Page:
If you’re a coffee drinker, you know that the beverage has a bold and tasty flavor and plays a major role in getting you moving in the morning. But did you know that drinking coffee every day can contribute to your health in other ways?
Many studies have suggested a link between coffee drinking and reduced instances of health problems. It’s important to consider these studies while remembering that correlation does not equal causation—these links do not mean that coffee is the reason for these health benefits, just that certain diseases and conditions are less common in individuals who happen to drink coffee regularly. Here are some examples:
- Type 2 diabetes: Decaffeinated coffee has the same benefit, and that’s that coffee drinkers are less likely to develop type 2 diabetes. This might be because of the antibiotics and nutrients that prevent damage caused by free radicals. It also has minerals that help the body use insulin to control blood sugar.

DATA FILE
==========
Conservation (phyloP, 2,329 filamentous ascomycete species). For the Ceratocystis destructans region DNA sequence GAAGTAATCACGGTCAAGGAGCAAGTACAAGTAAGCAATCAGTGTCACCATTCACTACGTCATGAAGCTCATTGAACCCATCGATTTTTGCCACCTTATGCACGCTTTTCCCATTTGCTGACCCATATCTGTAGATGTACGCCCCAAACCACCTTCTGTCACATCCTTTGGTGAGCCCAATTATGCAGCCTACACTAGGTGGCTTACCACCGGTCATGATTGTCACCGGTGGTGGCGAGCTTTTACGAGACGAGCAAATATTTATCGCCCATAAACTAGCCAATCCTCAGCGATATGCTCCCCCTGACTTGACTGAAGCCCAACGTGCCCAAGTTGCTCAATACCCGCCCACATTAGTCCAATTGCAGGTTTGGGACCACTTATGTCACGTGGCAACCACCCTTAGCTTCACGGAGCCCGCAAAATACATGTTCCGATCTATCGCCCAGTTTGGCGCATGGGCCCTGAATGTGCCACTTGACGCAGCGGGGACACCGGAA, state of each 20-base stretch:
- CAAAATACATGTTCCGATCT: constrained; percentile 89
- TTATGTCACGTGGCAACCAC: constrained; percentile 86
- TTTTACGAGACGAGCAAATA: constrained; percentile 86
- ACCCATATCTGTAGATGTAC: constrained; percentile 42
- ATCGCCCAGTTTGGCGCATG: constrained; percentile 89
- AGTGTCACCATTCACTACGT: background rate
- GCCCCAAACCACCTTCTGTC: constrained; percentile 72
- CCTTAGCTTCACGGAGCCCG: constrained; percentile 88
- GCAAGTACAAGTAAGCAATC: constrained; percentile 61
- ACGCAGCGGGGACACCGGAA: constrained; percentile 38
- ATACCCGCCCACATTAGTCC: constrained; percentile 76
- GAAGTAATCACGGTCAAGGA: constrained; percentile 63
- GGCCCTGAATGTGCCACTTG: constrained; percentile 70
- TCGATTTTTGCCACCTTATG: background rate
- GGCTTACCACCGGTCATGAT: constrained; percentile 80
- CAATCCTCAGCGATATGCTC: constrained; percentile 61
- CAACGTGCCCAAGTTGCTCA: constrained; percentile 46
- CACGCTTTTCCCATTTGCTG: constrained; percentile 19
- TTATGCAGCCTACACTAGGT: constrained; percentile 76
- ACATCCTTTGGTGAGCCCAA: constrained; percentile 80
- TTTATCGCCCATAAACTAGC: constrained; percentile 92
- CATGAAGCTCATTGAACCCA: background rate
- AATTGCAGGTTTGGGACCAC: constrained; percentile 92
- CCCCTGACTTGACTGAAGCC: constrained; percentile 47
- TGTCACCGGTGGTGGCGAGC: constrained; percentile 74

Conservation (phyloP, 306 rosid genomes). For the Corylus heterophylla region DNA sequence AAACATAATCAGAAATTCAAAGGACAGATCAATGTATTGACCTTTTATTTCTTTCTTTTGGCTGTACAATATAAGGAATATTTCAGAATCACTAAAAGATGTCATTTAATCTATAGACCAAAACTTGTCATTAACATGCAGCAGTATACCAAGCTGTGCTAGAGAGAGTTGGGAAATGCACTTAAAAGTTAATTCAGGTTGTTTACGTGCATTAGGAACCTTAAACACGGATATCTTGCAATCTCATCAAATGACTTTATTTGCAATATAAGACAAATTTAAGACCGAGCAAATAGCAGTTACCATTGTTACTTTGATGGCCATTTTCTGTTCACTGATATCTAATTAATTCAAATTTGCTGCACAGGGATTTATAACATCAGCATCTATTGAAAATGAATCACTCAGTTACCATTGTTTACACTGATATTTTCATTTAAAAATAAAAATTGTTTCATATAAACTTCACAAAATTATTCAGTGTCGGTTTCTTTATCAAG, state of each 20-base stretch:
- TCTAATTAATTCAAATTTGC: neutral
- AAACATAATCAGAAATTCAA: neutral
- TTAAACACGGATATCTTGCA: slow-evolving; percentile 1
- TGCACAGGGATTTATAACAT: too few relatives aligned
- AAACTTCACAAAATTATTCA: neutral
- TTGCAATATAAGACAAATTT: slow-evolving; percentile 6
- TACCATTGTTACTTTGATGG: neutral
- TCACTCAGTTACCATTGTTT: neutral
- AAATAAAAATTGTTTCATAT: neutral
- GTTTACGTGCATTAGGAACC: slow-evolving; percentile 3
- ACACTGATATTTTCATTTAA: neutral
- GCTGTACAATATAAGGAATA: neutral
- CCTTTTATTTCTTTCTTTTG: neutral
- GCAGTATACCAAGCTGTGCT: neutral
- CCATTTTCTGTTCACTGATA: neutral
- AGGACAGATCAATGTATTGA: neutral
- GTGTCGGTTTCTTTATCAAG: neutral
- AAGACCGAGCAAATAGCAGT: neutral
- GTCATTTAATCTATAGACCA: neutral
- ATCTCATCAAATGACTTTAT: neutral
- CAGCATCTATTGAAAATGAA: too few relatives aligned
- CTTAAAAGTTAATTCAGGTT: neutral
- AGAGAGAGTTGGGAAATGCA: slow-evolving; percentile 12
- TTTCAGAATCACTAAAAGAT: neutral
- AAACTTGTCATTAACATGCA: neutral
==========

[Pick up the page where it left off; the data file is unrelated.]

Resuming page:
- Heart disease and stroke: Drinking coffee is associated with lower risks for disruptions in heart rhythm. It also countered risk factors of heart disease and stroke in some studies, possibly because of the reduced type 2 diabetes risk, which can lead to heart disease and stroke.
- Calorie count: If you are watching calories to lose weight, drinking black coffee will yield only seven calories per cup. This is much less when compared to fruit juices or energy drinks. Be aware of the increased calorie count if you add a lot of creamer and sugar to your coffee, though.
- Other decreased risks: Coffee may be linked to reduced risks of developing liver cancer, Parkinson’s disease, and Alzheimer’s disease, although the reasons are unknown.
It is important to remember that drinking coffee is not necessarily best for everyone, and it’s not a perfect drink. It is a diuretic, so it will send you to the bathroom more often. It also has acids that contribute to heartburn. And pregnant women cannot safely consume caffeine in large amounts.